Together with OCE2, the teachers developed detailed instructional plans to teach students about heat, absorption, reflection, refraction, and the urban heat island effect. They designed a lesson where students would develop hypotheses for which colors (white, black, yellow, and green) would absorb the most heat and which would reflect the most heat. Students would then conduct an experiment mixing water-based paint into 200 ml of water (preacclimated to the outdoor temperature) and measure both the temperature change and the differences between temperatures for each of the different colors. This set the stage for subsequent lessons in which students would learn principles of architecture and prepare to design and eventually build green buildings. For the exterior paint color of the buildings, they would use the results of their experiment and choose the color that proved most efficient in reflecting away heat. In English and social studies classes, they would also write and produce public service announcements about the project to raise awareness about energy conservation.


Throughout the planning process, OCE2 offered multiple suggestions to help teachers maximize the validity and precision of the experiment within the finite constraints of the classroom context. For example, she emphasized the importance of taking the temperature of the plain water to ensure they began the experiment with a solid baseline. She also suggested they take the temperature of each sample mixture every 2 minutes until two consecutive temperatures were within 1 degree of one another.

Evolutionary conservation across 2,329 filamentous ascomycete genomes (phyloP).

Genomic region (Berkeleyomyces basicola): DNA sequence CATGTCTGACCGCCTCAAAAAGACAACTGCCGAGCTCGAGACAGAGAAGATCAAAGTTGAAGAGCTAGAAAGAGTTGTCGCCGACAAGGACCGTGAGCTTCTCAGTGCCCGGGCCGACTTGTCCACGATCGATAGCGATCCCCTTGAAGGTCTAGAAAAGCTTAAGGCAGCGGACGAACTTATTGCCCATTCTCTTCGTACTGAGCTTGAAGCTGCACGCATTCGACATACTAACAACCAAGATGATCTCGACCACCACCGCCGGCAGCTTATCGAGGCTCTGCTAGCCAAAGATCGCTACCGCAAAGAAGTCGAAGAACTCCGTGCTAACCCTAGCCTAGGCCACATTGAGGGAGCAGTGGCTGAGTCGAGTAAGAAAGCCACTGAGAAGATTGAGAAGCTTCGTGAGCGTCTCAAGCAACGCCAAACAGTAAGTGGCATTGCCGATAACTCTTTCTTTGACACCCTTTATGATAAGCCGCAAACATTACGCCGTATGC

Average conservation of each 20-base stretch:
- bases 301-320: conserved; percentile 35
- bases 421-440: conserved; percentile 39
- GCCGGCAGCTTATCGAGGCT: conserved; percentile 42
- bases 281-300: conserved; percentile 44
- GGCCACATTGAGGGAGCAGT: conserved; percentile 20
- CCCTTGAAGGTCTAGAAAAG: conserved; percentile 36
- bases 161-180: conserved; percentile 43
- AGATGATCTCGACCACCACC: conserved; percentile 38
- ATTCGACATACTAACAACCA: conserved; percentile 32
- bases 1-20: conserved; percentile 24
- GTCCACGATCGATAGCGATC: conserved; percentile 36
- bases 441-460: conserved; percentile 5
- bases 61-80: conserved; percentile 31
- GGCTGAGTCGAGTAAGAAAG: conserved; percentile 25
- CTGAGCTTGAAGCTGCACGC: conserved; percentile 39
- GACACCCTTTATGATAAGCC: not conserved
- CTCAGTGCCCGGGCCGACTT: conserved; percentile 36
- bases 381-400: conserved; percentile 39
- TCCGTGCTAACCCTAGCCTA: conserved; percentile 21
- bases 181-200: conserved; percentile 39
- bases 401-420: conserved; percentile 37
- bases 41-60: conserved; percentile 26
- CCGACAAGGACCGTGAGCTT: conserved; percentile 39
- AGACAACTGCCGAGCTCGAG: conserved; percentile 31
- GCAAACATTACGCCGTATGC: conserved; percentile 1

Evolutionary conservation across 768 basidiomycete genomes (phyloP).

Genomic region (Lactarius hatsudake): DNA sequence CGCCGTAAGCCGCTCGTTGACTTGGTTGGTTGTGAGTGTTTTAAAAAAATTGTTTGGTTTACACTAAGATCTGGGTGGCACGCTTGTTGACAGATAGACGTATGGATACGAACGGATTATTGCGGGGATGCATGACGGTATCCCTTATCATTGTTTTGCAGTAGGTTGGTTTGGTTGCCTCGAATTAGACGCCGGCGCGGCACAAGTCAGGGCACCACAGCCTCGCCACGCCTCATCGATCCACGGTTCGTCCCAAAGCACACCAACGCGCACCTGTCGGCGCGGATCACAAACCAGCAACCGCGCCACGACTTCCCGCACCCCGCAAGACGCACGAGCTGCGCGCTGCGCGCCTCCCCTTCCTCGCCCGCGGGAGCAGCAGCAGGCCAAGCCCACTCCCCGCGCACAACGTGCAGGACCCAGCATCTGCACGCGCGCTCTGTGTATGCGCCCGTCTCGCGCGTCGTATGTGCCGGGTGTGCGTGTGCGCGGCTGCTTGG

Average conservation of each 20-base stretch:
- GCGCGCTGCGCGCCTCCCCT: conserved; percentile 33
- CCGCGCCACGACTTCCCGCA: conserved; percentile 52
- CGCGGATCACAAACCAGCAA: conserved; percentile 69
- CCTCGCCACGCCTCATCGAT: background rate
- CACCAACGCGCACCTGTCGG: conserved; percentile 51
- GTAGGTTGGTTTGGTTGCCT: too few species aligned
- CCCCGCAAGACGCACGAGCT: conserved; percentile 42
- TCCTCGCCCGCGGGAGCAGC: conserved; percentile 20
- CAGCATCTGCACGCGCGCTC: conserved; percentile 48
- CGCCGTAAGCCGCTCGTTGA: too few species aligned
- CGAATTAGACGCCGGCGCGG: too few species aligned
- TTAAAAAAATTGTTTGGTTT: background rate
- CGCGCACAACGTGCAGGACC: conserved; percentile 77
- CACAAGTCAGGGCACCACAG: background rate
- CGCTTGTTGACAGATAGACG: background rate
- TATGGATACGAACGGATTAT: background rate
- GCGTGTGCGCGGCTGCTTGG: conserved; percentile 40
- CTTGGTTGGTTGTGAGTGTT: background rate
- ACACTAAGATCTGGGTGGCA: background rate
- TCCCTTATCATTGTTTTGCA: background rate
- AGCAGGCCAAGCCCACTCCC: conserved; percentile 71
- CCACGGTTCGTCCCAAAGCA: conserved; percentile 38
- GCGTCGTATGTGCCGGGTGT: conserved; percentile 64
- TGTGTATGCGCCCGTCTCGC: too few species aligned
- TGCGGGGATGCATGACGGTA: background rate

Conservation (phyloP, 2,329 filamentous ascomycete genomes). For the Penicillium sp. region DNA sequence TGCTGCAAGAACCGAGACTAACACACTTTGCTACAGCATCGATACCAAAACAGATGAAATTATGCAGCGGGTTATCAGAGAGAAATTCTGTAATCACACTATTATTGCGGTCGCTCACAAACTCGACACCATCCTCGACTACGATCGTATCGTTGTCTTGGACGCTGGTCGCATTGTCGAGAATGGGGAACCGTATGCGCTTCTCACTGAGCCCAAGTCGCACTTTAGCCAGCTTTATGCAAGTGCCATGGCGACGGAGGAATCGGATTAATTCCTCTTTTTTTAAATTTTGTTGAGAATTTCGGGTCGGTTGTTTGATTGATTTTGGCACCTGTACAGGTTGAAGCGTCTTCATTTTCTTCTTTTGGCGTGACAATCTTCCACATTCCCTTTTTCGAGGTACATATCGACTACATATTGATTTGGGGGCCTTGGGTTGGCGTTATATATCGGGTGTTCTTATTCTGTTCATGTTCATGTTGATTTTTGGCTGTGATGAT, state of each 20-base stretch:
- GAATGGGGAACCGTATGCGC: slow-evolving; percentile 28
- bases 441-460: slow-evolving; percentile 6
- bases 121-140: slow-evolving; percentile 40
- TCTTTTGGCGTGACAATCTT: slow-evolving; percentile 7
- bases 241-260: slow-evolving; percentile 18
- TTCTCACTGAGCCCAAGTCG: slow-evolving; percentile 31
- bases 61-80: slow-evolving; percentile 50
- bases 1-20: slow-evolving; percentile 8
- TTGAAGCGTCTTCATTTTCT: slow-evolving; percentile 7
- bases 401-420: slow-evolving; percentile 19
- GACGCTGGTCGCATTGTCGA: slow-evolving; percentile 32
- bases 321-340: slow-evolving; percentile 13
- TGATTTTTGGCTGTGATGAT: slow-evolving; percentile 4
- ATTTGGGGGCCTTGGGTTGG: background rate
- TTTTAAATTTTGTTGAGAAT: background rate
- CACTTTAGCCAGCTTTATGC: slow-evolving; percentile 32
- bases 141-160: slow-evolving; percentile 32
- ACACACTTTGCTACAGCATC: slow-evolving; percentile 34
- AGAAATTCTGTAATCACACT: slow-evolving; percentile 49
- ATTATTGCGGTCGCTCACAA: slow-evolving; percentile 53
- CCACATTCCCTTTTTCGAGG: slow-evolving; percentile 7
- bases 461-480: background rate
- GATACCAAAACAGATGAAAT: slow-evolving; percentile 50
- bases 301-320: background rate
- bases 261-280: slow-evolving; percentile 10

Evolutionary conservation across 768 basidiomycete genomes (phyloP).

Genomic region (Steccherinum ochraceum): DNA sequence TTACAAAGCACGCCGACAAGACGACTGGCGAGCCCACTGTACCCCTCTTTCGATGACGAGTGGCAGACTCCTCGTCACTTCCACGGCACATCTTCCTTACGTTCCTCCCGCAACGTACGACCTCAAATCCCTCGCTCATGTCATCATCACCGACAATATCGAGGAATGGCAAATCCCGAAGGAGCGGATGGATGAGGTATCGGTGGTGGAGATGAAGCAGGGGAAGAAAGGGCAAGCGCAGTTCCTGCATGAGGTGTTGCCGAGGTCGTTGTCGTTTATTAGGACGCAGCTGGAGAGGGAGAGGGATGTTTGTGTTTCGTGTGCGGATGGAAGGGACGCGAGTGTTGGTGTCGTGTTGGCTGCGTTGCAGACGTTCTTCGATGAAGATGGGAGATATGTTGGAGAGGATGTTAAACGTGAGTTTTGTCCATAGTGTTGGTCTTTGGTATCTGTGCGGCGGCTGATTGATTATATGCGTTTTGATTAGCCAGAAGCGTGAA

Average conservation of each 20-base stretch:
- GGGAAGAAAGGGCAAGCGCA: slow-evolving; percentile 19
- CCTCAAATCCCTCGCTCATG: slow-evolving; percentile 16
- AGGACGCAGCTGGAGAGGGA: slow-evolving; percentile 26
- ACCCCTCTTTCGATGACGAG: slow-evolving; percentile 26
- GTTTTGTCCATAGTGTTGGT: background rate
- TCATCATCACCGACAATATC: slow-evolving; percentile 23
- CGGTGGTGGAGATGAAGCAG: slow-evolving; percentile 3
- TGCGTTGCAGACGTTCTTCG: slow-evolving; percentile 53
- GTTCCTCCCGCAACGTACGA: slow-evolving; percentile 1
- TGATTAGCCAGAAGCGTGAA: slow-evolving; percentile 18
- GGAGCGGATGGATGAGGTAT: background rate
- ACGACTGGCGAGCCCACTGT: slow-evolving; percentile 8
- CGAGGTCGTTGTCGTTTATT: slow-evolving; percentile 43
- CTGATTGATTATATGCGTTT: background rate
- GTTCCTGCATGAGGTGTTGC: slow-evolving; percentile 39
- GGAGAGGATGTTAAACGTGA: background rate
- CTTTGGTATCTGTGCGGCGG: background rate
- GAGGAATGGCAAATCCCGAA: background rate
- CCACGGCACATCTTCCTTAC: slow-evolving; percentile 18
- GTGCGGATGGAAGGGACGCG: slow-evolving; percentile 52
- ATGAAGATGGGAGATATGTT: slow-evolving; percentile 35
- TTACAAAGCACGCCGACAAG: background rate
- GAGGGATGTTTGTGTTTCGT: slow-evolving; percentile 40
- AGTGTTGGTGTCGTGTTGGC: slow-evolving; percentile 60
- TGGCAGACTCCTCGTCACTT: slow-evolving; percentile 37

The most notable contribution OCE2 made to the instructional planning was helping teachers decide how to best incorporate color into the jars of water. Teachers’ initial plan was to paint the jars or place colored paper around the jars, but OCE2 helped them understand how this might limit the accuracy of the experiment for students. Below is an excerpt from that pivotal episode during the February design session:


T1:

So actually I was thinking, do you want them. . . . Cause I was wondering, would paint work best on the jar or just wrap them in construction paper?

OCE2: Well the thing is that what we’re doing is, we’re getting natural light. So that’s why it’s better to have a liquid or solid . . . because if you just put the jar . . .

T1:

Right. We have the jar with the water and then, of course, color it with construction paper or paint the jar.

OCE2:

That’s why I’m saying. Instead of doing that, because it’s the sun . . . it’s going to be shining down on clear water and surrounded by color rather than the color itself.

T1:

So, the water should be colored?

OCE2: I think so. That’s why I was saying let’s melt the water color paint into the water and test that. Because it’s the actual medium we want to test, not the outer . . .

T1:

So once you add the color to the water—Okay. So then I don’t have to worry about painting the jars.

OCE2: Exactly. . . . So that's what I was thinking. If you start with air temperature water, whatever it is outside that's what we will have. . . . Then we add in the different color paint. Then we start measuring every two minutes to see what is the difference between white water, black water, red water—What is the optimal one? (Nobel Middle School, Design Session Transcript, February, 2014)